The original question raises Ayn Rand's supposed failure to ask why man needs politics. She certainly did raise the question without just "jumping right in". The correct question which she fully addressed is: what is government and why do men need it? Political philosophy or Political Science or Political Economy are the science of government. In that connection, by the way, I don't think we need quibble whether it would be proper to call a state of anarchy of any sort part of "politics". It is pre-government or non-govenment. The question whether anarchy is proper or right, or the argument against government as such, is addressed in the first question" What is government and why do we need it?" William W. Kaufmann ho)
  14. Every Loneliness Is a Pinnacle

    There is no question in my mind that Ayn Rand meant that the independent mind is lonely. That is, it works alone. And in our culture, loneliness is inevitable for a creative mind. Loneliness implies one is different from the herd. Toohey is saying that. He knows it. However, it is poetic. The hermit may be lonely, and that can be a pinnacle. But the loneliness and self imposed isolation of the Unibomber is hardly a pinnacle. Of course, one could claim he wasnt really lonely. Just crazy. William W. Kaufmann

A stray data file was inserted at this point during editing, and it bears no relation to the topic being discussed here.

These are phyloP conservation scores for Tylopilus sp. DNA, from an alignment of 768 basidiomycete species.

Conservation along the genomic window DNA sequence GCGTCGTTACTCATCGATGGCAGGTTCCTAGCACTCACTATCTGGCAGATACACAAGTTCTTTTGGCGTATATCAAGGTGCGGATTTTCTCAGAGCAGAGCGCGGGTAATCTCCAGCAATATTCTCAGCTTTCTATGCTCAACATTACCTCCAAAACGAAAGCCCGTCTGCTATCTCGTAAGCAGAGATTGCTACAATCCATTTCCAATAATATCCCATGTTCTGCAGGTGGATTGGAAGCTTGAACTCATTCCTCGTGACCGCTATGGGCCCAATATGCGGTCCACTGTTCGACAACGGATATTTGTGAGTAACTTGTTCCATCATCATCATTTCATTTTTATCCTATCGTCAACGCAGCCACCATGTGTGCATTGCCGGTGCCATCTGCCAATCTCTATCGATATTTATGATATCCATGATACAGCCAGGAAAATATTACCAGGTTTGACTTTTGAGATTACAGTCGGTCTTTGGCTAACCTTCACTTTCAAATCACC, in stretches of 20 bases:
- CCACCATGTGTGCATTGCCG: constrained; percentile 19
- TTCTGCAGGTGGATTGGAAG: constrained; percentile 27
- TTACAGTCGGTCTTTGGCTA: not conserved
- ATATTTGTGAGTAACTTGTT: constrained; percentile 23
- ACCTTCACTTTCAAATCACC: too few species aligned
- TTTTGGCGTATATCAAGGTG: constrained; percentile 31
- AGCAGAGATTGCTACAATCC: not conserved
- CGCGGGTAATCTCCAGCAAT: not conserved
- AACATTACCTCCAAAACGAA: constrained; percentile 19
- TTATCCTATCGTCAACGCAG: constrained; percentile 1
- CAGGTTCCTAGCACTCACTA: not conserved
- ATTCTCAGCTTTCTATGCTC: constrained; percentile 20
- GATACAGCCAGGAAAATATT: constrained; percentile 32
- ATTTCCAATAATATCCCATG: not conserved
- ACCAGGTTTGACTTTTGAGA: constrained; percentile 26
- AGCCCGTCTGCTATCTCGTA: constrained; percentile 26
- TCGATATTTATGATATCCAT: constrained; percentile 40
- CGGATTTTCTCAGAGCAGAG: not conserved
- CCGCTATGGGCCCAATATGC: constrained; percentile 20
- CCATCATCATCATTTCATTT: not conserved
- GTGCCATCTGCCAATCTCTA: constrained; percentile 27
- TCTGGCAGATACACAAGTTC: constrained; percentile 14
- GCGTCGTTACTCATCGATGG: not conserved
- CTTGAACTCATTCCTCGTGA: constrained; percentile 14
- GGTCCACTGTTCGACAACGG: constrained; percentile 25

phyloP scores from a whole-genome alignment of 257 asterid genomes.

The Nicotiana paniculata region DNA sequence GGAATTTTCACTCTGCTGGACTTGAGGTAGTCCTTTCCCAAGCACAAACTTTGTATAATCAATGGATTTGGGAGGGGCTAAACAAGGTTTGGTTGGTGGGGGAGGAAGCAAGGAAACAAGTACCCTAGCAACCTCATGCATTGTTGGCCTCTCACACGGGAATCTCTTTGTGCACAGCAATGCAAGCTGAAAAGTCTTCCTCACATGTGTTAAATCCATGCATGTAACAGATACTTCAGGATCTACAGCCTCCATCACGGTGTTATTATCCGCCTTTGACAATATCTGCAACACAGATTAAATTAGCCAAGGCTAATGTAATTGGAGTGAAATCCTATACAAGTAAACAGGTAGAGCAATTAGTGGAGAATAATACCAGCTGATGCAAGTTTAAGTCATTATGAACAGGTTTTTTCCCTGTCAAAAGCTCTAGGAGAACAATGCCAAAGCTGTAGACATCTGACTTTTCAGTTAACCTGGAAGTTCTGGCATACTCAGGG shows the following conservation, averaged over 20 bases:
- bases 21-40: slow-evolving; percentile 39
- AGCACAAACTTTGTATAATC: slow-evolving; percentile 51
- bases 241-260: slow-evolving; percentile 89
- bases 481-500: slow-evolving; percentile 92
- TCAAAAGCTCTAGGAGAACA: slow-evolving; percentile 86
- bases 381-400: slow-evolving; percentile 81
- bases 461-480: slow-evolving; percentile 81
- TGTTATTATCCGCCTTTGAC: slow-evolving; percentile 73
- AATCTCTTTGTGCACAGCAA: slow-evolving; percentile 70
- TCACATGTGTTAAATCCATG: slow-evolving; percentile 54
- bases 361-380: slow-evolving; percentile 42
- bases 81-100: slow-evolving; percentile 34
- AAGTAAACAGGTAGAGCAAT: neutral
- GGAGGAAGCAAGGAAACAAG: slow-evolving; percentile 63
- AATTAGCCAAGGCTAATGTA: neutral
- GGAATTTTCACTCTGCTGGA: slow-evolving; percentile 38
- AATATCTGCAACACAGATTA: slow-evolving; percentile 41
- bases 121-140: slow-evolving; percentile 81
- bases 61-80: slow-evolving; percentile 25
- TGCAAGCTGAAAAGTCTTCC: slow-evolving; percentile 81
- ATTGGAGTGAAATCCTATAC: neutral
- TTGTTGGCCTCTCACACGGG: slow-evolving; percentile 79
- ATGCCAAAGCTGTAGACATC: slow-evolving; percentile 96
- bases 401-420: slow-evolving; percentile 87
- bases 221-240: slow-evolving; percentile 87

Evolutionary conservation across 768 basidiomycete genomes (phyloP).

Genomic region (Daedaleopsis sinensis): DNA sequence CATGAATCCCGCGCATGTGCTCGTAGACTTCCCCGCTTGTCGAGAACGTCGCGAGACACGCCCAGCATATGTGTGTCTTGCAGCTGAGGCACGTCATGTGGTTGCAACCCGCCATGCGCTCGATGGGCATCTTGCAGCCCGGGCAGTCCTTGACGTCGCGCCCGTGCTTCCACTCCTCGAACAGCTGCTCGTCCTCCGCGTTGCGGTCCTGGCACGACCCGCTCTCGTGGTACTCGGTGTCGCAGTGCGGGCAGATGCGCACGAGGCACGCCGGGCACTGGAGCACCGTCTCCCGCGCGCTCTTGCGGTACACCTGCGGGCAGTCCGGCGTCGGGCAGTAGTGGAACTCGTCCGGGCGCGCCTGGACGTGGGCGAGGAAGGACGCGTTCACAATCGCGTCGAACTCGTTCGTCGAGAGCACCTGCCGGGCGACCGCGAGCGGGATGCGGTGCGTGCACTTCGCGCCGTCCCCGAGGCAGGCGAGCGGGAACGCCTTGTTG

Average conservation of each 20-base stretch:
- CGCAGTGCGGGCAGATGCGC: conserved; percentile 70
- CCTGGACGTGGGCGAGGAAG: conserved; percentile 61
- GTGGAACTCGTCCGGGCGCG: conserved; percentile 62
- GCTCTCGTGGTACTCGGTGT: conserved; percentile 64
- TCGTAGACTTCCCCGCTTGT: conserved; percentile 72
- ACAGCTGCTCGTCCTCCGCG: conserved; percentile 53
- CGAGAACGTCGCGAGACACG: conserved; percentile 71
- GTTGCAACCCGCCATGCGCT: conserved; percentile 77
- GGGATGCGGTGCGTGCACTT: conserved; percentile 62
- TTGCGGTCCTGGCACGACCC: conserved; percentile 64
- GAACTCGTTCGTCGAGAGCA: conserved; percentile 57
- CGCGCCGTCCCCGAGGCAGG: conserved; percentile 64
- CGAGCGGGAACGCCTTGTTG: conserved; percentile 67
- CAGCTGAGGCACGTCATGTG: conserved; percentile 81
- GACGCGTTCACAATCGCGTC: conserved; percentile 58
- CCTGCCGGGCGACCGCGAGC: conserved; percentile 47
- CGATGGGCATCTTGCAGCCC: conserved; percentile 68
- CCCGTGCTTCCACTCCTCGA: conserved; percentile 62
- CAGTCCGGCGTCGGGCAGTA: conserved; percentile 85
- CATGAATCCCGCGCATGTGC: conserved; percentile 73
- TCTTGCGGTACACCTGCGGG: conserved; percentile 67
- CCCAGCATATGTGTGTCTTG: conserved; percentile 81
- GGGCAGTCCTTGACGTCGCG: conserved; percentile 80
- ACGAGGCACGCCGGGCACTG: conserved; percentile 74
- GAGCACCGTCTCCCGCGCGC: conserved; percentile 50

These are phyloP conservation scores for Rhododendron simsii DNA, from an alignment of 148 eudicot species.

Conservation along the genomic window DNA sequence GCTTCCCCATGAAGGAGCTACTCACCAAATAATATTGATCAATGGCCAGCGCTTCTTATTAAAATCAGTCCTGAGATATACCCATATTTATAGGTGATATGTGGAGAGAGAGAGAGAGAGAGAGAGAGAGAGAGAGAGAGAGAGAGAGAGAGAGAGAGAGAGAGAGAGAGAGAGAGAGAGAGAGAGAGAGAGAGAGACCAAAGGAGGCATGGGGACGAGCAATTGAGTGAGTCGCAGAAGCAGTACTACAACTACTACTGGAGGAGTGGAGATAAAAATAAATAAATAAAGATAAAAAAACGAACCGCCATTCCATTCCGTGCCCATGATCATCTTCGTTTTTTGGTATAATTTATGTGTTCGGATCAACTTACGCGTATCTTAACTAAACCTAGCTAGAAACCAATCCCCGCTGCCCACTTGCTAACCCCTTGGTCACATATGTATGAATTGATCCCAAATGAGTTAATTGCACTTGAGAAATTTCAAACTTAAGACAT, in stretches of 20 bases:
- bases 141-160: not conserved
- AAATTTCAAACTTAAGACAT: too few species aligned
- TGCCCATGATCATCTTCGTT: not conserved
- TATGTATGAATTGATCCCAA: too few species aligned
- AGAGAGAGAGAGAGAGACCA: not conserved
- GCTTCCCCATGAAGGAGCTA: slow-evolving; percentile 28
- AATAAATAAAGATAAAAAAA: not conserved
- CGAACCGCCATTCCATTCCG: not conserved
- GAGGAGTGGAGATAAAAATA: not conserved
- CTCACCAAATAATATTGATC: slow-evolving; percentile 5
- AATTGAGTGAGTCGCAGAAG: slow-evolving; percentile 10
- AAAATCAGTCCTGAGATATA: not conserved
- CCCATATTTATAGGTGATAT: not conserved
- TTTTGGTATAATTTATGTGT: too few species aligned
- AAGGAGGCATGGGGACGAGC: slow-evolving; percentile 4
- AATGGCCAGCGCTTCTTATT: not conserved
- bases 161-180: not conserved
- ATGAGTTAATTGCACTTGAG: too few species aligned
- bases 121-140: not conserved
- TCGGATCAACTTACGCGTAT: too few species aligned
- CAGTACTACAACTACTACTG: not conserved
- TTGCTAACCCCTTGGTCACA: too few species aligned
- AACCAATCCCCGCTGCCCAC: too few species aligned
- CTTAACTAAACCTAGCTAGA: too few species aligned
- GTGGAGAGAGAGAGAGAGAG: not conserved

15. Induction

    I am interested in the question whether a formal system of induction is possible. Aristotle devised a formal deductive system, in which syllogism is the foundation of all deductive logic. What is the parallel system, if any, for induction? Putting it more succinctly, what IS "inductive logic", and how does one systematically make precise inductive inferences? One hint here is that concept formation is inductive. Hence, do we have to have a formal system of concept formation first? I have a number of answers, but would like to hear from knowledgeable students and professionals. William W. Kaufmann (I am a semi-retired Professor of Law, Lawyer, and Pro tem judge. I plan a book on legal philosophy, in which I intend to address the issues of induction and causation in the social sciences. and the fact that there is no science, including law, without precise induction).